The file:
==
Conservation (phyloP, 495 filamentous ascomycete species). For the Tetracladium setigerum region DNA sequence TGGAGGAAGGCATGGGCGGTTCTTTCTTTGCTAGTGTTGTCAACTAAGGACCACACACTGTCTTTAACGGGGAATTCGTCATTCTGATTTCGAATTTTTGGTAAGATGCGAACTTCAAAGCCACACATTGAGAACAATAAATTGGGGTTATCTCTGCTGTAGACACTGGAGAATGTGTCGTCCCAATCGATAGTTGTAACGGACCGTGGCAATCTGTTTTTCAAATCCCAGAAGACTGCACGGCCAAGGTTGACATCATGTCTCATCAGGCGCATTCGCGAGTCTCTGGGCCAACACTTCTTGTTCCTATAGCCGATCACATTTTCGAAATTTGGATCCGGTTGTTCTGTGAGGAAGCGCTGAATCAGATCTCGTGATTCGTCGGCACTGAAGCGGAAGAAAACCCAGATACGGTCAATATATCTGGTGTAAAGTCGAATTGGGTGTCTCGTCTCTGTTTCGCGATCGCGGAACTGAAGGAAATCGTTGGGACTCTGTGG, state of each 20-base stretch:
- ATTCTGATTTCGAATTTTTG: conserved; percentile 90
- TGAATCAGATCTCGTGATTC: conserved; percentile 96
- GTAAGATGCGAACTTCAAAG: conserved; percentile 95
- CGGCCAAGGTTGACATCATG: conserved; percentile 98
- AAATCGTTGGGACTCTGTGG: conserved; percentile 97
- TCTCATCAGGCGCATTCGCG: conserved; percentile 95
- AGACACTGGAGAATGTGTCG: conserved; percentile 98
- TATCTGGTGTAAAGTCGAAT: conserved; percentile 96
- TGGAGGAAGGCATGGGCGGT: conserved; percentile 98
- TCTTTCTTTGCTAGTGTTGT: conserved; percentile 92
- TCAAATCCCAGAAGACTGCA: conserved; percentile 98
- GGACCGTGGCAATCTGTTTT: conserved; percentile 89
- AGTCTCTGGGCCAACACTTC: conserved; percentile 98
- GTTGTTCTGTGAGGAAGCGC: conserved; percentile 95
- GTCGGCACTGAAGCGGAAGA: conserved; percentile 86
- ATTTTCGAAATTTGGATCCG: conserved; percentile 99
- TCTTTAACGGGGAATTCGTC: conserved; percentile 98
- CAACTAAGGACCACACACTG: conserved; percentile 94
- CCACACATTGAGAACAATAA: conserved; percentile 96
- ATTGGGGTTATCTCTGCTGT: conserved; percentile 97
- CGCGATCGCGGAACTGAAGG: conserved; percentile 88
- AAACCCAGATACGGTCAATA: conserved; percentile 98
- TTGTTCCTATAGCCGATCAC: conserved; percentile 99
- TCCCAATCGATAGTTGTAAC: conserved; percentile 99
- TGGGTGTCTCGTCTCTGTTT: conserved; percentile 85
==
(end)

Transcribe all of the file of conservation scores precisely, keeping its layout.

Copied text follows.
Conservation (phyloP, 495 filamentous ascomycete species). For the Tetracladium setigerum region DNA sequence TGGAGGAAGGCATGGGCGGTTCTTTCTTTGCTAGTGTTGTCAACTAAGGACCACACACTGTCTTTAACGGGGAATTCGTCATTCTGATTTCGAATTTTTGGTAAGATGCGAACTTCAAAGCCACACATTGAGAACAATAAATTGGGGTTATCTCTGCTGTAGACACTGGAGAATGTGTCGTCCCAATCGATAGTTGTAACGGACCGTGGCAATCTGTTTTTCAAATCCCAGAAGACTGCACGGCCAAGGTTGACATCATGTCTCATCAGGCGCATTCGCGAGTCTCTGGGCCAACACTTCTTGTTCCTATAGCCGATCACATTTTCGAAATTTGGATCCGGTTGTTCTGTGAGGAAGCGCTGAATCAGATCTCGTGATTCGTCGGCACTGAAGCGGAAGAAAACCCAGATACGGTCAATATATCTGGTGTAAAGTCGAATTGGGTGTCTCGTCTCTGTTTCGCGATCGCGGAACTGAAGGAAATCGTTGGGACTCTGTGG, state of each 20-base stretch:
- ATTCTGATTTCGAATTTTTG: conserved; percentile 90
- TGAATCAGATCTCGTGATTC: conserved; percentile 96
- GTAAGATGCGAACTTCAAAG: conserved; percentile 95
- CGGCCAAGGTTGACATCATG: conserved; percentile 98
- AAATCGTTGGGACTCTGTGG: conserved; percentile 97
- TCTCATCAGGCGCATTCGCG: conserved; percentile 95
- AGACACTGGAGAATGTGTCG: conserved; percentile 98
- TATCTGGTGTAAAGTCGAAT: conserved; percentile 96
- TGGAGGAAGGCATGGGCGGT: conserved; percentile 98
- TCTTTCTTTGCTAGTGTTGT: conserved; percentile 92
- TCAAATCCCAGAAGACTGCA: conserved; percentile 98
- GGACCGTGGCAATCTGTTTT: conserved; percentile 89
- AGTCTCTGGGCCAACACTTC: conserved; percentile 98
- GTTGTTCTGTGAGGAAGCGC: conserved; percentile 95
- GTCGGCACTGAAGCGGAAGA: conserved; percentile 86
- ATTTTCGAAATTTGGATCCG: conserved; percentile 99
- TCTTTAACGGGGAATTCGTC: conserved; percentile 98
- CAACTAAGGACCACACACTG: conserved; percentile 94
- CCACACATTGAGAACAATAA: conserved; percentile 96
- ATTGGGGTTATCTCTGCTGT: conserved; percentile 97
- CGCGATCGCGGAACTGAAGG: conserved; percentile 88
- AAACCCAGATACGGTCAATA: conserved; percentile 98
- TTGTTCCTATAGCCGATCAC: conserved; percentile 99
- TCCCAATCGATAGTTGTAAC: conserved; percentile 99
- TGGGTGTCTCGTCTCTGTTT: conserved; percentile 85